When One Parent Considers Their Role a “Job”
This strikes me as an interesting question. Has it ever occurred to you? Have you ever found yourself thinking “this is the hardest job I’ve ever had?” Well, it did not occur to me until I had a heart-felt conversation with my husband last month.
He was describing his typical day at home, the driving to school, the marathon shopping run, the school pick up, the speed-cooking and speed-eating dinners and the dash out to dance class and back. The now-time-pressured bedtime routine as the clock passes 8:00pm and you so desperately want those kids in bed with lights out to do this all over again tomorrow. My husband can do all this on a strict “every minute counts” schedule.
In his mathematical mind he has boiled down each activity to an equation of seconds and minutes and goes from A to B to C all while on a countdown within himself. WOW!
I, on the other hand am more laid back. I have a schedule and I value “being present”. I give time for discussion and time for slow-downs because sometimes kids need help getting out the door, or getting in the door. I go less by the time on the clock and more by the rhythm of the day. I still get things done in good time.
A Difference in Views
This realization stopped me mid-conversation. I was really surprised and intrigued to notice this differentiation between us. So he feels that it is his “Job” to take care of the children. He feels the same pressure to perform house hold chores and get kids to places on time as he would meeting work deadlines and having a boss evaluate his progress! He bustles around the house with the same energy and speed and determination as someone with a grand purpose.
But I do not…
What “Parenting” Means To Me
In my opinion parenting is “a way of life”. I chose to be a parent. I was lucky, blessed. I did it expecting to make sacrifices. I am a caring person by nature, and I feel it is important to help others first. Parenting is fun for me and gives me a sense of pride and joy, and wonder about the future.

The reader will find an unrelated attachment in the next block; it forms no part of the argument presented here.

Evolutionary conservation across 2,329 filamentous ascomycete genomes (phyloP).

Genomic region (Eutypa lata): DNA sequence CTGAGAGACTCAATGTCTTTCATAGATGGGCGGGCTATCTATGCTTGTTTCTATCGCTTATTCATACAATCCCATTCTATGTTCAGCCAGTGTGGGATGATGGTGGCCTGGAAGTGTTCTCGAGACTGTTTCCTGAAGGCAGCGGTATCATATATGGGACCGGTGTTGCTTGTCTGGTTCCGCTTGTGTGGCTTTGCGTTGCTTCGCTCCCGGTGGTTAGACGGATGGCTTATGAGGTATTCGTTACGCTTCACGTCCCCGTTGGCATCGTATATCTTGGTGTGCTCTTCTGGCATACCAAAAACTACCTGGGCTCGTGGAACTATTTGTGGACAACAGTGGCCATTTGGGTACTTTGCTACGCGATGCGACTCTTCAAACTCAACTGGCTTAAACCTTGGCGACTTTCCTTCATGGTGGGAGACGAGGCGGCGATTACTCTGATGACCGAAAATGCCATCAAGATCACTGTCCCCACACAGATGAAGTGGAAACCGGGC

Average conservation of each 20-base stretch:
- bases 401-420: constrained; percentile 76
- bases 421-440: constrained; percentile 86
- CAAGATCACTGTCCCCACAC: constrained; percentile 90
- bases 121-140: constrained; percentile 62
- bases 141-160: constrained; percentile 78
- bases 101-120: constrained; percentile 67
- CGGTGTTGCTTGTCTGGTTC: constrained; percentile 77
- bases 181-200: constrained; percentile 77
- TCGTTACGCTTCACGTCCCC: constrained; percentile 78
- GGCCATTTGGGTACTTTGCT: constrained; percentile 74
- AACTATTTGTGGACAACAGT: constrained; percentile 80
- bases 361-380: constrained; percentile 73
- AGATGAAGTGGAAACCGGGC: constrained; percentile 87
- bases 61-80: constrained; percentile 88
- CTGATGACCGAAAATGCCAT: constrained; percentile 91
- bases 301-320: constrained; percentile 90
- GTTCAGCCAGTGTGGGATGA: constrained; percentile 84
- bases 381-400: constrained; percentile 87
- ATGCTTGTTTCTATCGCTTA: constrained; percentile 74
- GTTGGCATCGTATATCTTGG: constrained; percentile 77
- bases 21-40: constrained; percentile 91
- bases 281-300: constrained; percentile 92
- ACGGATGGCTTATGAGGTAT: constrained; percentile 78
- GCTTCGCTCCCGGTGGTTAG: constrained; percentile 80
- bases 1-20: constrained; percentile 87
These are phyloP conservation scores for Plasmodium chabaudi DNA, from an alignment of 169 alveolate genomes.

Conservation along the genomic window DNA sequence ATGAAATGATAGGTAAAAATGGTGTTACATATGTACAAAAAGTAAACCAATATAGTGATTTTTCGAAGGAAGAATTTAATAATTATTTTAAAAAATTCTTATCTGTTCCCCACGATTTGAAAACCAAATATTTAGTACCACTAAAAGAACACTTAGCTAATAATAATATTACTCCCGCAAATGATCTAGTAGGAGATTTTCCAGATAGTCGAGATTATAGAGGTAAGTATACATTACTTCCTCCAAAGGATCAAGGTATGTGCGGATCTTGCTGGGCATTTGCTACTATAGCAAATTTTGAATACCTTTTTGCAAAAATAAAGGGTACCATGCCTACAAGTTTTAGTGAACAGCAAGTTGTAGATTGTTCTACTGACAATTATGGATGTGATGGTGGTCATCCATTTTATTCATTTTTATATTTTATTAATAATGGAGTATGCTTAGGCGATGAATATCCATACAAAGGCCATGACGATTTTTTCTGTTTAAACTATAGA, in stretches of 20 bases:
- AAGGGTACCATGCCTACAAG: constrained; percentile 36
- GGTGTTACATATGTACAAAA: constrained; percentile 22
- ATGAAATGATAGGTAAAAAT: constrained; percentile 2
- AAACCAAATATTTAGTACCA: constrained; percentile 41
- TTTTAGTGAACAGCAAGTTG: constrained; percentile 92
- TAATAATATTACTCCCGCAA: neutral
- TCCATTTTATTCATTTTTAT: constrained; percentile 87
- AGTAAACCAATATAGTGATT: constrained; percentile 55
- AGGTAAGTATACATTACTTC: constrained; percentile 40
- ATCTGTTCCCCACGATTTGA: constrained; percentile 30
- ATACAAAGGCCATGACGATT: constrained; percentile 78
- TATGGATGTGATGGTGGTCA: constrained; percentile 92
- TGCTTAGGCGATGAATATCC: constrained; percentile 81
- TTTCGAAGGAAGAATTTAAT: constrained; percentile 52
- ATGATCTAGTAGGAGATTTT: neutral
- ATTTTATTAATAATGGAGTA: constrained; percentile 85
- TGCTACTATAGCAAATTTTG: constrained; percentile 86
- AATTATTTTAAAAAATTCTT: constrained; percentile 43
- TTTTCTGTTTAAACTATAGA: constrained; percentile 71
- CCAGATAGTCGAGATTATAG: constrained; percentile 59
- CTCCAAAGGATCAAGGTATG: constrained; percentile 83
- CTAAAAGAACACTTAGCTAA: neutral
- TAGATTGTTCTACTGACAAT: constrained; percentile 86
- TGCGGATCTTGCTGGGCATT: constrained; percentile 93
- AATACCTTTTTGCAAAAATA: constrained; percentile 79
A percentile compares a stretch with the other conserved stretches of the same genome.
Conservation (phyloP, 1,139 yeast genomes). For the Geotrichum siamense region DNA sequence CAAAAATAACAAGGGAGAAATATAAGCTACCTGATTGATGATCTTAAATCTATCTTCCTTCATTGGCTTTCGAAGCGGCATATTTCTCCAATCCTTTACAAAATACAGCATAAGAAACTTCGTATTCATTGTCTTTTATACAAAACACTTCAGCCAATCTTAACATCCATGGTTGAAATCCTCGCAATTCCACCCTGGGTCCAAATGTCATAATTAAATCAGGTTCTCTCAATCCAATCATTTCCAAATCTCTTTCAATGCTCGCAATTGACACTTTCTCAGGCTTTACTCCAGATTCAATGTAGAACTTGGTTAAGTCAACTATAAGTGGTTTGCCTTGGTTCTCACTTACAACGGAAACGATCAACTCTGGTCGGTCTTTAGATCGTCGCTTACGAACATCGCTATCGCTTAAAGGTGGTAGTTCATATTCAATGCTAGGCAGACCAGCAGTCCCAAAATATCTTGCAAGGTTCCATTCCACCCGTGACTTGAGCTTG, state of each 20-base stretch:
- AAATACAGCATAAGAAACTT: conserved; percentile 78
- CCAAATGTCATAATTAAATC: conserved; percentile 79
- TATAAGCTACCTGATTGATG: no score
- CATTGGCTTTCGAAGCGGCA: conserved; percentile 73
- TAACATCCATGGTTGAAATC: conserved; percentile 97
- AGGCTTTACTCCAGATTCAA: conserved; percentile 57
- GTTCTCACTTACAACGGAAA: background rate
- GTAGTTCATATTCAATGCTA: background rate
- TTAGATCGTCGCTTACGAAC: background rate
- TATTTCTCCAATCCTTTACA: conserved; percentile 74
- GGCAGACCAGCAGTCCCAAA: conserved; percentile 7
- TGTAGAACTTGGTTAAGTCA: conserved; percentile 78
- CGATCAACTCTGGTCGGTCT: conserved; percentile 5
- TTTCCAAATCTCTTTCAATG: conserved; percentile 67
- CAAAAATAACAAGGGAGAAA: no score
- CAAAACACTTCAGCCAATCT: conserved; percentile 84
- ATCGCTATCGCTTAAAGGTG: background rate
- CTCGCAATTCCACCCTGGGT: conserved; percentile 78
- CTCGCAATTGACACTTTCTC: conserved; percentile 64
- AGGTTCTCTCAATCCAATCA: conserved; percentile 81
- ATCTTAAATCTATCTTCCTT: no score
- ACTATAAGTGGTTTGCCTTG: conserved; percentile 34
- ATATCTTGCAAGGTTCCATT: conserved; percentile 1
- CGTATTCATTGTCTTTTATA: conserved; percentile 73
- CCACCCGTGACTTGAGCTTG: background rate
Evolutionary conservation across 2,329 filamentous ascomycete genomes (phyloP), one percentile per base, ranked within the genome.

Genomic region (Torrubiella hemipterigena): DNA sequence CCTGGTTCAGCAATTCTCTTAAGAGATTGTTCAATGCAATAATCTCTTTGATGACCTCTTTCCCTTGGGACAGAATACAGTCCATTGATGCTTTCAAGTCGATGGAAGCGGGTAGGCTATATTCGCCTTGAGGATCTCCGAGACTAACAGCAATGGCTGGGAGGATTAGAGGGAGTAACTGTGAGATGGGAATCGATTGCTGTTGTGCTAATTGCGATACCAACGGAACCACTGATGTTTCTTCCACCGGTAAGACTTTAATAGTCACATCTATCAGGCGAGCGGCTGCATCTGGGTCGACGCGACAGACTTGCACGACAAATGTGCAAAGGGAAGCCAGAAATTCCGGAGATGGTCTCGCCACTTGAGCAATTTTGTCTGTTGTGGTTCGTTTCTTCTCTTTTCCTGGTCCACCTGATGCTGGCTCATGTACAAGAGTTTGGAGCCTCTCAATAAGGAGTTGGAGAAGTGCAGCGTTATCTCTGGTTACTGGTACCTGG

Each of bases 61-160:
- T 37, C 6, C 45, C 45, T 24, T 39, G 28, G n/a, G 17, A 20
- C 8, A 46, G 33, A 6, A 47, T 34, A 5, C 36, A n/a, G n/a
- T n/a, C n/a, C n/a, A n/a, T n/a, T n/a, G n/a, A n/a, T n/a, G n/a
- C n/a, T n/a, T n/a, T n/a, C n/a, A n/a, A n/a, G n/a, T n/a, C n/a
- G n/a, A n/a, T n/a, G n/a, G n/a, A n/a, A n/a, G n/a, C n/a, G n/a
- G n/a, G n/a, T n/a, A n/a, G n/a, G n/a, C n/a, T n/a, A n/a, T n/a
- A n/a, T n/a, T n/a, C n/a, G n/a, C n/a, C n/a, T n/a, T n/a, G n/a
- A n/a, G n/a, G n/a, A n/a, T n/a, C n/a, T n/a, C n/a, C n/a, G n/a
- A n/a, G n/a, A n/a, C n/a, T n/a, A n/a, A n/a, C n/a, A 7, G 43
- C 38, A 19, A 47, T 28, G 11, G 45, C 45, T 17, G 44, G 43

Where as my laid back nature radiates positivity and passion, it is easy to see how others might become overwhelmed.
The Role of Gender in Parenting
So I was so intrigued to learn that my partner and I had such contrasting views of parenting obligations that I set off to conduct an unofficial research poll over social media.
I asked parents who self identified as mothers and those who self-identified as fathers to answer “yes” or “no” to whether or not they felt parenting was a “job”.
What Other Parents Had to Say: Results From My Social Media Poll
My capture of social media ended up being small, although the poll was sent out over many platforms and many viewers. Facebook, Twitter and Instagram being the most used. I could not design an official poll from my Facebook page, so I posted it as a general interest comment.
Availability, interest and engagement seemed to be the largest reason for small sample size. I was still impressed by the results. I am bursting to share the findings!
But first, some things to note about limitations: